<script type="text/javascript" src=""></script>
    <style type="text/css">
        /* Paste the CSS here */
    <script type="text/javascript">
    $(function() {
        var selected = $([]),
        offset = {top:0, left:0};
        $("#selectable1 div").draggable({
           start: function(ev, ui) {
              $(this).is(".ui-selected") || $(".ui-selected").removeClass("ui-selected");
              selected = $(".ui-selected").each(function() {
                  var el = $(this);
       "offset", el.offset());
                  $(this).text("Objects \"Selected and dragging\"");
              offset = $(this).offset();
           drag: function(ev, ui) {
              var dt = -, dl = ui.position.left - offset.left;
              selected.not(this).each(function() {
                 var el = $(this), off ="offset");
                  el.css({top: + dt, left: off.left + dl});
           stop: function(ev, ui){
              $(this).text("Stopped dragging");
  <div id="selectable1">
   <div id="dragee" >Click to drag</div>
   <div id="dragee" style="top:100px;">Click to drag</div>
   <div id="dragee" style="left:120px;">Click to drag</div>
   <div id="dragee" style="top:400px;left:300px;">Click to drag</div>
   <div id="dragee" style="top:200px;left:200px;">Click to drag</div>

At the beginning of the listing we have the import of the two jQuery and jQuery UI JavaScript files. Note that their versions must be compatible with the version of the UI lib always being equal to or greater than the jQuery’s version. On line 9 we’ve subtracted the CSS code to simplify the listing, but before testing you should replace it for the CSS code below.

In line 13 we create the variable selected as a vector that will save all HTML objects that are added to the drop div. Next, we call the selectable() function to define that its internal objects (other divs) can be selected, clicked. On the line 18 we created the jQuery selection rule that defines all child divs as draggable objects.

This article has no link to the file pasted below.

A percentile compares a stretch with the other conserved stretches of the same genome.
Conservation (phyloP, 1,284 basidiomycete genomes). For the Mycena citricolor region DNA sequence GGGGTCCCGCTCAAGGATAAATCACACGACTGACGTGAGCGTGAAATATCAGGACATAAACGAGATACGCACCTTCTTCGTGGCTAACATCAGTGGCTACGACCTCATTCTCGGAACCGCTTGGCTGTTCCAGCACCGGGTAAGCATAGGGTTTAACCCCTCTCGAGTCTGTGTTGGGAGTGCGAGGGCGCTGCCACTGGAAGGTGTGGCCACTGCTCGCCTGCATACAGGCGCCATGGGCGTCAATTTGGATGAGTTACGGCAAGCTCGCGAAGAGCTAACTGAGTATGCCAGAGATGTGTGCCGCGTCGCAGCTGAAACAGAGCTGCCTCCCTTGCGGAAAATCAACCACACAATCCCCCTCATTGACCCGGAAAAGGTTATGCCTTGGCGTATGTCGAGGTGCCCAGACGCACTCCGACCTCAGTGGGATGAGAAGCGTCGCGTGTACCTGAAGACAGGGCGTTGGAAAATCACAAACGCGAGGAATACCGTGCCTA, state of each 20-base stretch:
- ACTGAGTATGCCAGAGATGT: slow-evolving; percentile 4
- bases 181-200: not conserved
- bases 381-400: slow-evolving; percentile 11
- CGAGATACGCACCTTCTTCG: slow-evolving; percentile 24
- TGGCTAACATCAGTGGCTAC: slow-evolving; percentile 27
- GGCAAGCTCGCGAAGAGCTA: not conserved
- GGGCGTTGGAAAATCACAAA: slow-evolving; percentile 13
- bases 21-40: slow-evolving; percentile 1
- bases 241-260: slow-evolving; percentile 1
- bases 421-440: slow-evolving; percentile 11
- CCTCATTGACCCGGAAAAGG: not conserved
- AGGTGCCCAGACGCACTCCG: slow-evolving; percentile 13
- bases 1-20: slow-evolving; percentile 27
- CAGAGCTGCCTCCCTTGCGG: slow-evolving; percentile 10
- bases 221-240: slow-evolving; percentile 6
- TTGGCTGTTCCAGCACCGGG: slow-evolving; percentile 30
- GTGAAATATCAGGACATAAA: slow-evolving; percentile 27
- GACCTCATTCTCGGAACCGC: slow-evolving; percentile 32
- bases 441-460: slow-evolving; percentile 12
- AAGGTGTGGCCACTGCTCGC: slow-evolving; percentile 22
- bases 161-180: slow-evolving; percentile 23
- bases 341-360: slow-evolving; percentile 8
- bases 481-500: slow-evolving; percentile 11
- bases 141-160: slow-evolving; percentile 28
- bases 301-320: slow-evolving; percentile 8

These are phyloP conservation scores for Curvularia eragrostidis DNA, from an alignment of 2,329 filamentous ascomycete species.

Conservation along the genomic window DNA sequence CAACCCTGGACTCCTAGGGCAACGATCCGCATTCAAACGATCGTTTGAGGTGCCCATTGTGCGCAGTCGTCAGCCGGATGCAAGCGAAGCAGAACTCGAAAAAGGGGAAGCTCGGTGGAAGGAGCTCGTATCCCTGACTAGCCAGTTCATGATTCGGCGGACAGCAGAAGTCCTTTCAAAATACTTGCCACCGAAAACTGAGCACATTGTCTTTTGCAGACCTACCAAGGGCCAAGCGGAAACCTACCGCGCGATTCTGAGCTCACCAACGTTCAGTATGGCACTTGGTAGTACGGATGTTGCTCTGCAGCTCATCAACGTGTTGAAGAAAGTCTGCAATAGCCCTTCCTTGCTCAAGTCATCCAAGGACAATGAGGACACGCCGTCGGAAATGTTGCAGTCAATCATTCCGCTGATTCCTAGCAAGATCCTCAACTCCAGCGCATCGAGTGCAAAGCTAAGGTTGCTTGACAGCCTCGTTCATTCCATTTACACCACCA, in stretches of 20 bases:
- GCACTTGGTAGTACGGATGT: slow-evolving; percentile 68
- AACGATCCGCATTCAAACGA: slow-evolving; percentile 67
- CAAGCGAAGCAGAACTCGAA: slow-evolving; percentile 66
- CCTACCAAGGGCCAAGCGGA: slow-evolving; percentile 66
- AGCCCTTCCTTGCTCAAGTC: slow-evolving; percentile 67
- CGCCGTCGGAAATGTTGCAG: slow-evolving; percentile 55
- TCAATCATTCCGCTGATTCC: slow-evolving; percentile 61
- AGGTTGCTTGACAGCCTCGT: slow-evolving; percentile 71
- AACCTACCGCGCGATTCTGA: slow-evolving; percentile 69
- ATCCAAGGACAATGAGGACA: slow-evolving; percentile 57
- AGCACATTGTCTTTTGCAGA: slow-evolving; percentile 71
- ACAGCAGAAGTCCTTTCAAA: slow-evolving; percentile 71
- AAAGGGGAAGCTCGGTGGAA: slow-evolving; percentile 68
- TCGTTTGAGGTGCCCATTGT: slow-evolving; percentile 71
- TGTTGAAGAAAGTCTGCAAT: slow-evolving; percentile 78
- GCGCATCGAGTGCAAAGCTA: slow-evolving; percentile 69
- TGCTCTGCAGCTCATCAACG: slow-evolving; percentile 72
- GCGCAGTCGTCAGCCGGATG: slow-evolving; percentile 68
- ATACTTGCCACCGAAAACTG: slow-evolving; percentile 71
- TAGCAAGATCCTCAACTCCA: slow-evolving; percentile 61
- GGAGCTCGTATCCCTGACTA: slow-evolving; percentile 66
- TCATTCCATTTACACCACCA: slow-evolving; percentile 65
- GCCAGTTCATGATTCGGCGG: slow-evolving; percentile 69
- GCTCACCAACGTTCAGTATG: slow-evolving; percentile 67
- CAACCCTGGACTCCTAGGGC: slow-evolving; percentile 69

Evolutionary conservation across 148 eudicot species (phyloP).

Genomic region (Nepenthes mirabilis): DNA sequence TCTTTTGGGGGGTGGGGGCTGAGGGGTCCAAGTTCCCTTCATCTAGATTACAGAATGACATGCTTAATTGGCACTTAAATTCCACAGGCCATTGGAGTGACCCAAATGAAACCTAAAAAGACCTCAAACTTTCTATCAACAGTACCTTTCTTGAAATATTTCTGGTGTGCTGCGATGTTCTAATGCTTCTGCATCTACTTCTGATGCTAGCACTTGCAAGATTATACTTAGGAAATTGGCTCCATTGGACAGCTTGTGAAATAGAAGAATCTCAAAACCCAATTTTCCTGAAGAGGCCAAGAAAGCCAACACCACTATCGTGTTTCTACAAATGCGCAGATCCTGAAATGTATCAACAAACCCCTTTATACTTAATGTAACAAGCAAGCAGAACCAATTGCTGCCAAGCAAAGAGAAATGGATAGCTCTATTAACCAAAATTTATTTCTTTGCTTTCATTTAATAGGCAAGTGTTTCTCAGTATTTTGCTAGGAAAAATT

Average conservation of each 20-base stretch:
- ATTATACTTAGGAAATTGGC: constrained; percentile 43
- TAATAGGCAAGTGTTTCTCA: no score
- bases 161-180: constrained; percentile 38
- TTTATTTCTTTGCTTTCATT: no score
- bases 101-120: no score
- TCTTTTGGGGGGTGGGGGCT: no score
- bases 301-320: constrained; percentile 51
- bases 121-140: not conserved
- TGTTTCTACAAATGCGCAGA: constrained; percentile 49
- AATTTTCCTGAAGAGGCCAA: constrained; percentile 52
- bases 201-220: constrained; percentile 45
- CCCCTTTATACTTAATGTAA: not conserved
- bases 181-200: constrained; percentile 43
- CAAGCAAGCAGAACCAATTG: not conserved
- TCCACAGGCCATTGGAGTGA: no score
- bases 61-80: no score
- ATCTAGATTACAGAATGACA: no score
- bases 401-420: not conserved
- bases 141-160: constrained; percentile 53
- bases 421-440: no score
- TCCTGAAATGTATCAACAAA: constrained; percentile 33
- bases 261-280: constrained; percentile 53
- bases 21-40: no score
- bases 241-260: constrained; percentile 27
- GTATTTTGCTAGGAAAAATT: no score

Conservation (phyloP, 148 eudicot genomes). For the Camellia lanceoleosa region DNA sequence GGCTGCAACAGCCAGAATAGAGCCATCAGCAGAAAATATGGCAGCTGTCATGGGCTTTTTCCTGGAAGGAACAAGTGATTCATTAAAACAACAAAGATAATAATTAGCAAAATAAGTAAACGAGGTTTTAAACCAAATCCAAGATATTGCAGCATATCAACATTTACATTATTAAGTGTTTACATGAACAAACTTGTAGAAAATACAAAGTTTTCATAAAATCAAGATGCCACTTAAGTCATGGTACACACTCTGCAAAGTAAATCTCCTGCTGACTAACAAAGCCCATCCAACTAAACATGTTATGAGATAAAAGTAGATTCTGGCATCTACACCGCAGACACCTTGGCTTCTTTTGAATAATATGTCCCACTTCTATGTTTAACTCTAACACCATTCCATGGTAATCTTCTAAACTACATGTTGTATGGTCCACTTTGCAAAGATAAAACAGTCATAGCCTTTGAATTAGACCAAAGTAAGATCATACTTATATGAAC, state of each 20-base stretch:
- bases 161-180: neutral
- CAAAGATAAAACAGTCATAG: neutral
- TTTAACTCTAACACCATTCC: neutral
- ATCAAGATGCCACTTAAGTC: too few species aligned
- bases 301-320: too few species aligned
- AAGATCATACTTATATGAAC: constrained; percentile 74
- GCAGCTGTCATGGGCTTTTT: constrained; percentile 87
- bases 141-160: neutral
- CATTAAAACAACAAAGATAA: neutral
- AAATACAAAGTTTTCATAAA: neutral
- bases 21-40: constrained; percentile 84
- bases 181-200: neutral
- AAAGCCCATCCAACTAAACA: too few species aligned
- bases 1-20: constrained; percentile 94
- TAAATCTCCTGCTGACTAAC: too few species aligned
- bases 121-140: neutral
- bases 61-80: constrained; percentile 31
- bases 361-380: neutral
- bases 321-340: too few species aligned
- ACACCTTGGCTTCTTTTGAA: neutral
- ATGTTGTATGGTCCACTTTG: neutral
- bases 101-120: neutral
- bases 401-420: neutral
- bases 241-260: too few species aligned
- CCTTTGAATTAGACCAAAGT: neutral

Among the functions and properties available in this object, we have:

  • start: a function that will be executed when the object in question starts to be dragged. In line 20 we check if the object is selectable (via the “ui-selected” CSS class generated by the jQuery UI itself) and, if we do, remove the class so that a new one is added according to the rules of the drag function (below). Then we iterate over each of the selectable divs, retrieve their position on the page and print the message “Objects Selected and Dragging” inside it;
  • drag: basically, saves the value of the position where the div object was before being dragged and sets the new position to the same. In line 32 we iterate over all the selected items and configure the new values ??of the position properties;
  • stop: displays the “Stop dragging” text in the div when the event occurs.

Code Listing: CSS code for style

#selectable1 {
     font-family: Segoe UI, Arial;
     font-weight: bold;
     border:1px solid #999999;
     margin:0 auto;
  #selectable1 .ui-selecting {
     background: #aad284;
     border:1px solid #666666;
  #selectable1 .ui-selected {
     background: #e2ecf5;
     border:1px solid #666666;
  #selectable1 div {
     position: absolute;
     width: 100px;
     height: 75px;
     border: 1px solid #efefef;
  #selectable1 .ui-draggable {
  #selectable1 .ui-draggable-dragging {

Look at the result below. Note that with this model it is possible to drag individual elements together, as well as observe the changing state of the messages as the elements are manipulated. Now, you can play a bit more with these effects, creating your own pages along with the elements that can be dragged and dropped for the measure of this purpose.

Figure 1. Result of our drag and drop page.

About the Author

Diogo Souza works as Java Developer at PagSeguro and has worked for companies such as Indra Company, Atlantic Institute and Ebix LA. He is also an Android trainer, speaker at events on Java and mobile world and a DevMedia consultant.